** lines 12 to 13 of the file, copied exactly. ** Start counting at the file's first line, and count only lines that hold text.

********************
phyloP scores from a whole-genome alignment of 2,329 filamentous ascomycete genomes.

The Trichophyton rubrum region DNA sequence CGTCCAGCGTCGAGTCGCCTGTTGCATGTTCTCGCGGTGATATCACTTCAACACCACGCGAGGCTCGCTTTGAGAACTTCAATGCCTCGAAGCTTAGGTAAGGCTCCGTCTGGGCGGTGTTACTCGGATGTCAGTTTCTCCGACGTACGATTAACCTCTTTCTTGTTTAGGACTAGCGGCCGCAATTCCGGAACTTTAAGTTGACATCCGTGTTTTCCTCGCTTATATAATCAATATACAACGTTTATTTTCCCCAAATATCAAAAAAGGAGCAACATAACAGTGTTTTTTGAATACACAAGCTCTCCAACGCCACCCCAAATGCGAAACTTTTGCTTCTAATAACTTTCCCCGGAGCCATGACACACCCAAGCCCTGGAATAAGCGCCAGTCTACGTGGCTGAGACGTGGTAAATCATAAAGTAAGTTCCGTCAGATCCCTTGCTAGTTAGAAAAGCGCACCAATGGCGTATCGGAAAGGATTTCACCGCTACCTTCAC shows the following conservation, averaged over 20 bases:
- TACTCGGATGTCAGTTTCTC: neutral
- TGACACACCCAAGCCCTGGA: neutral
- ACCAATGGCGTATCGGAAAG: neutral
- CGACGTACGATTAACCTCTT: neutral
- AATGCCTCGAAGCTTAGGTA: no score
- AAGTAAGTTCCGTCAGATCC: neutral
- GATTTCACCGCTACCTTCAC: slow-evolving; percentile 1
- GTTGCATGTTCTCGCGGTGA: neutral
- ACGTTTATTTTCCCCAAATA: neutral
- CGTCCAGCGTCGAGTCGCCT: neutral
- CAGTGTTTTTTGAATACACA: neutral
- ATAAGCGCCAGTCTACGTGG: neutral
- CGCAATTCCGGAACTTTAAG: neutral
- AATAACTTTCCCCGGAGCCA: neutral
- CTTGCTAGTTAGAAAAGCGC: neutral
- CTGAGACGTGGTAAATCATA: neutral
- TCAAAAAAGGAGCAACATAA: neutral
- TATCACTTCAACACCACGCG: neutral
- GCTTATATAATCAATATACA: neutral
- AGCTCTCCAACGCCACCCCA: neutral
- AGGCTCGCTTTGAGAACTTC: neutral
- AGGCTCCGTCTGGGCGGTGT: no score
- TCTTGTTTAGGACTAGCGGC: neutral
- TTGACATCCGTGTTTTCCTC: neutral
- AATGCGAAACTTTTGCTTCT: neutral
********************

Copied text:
- CGTCCAGCGTCGAGTCGCCT: neutral
- CAGTGTTTTTTGAATACACA: neutral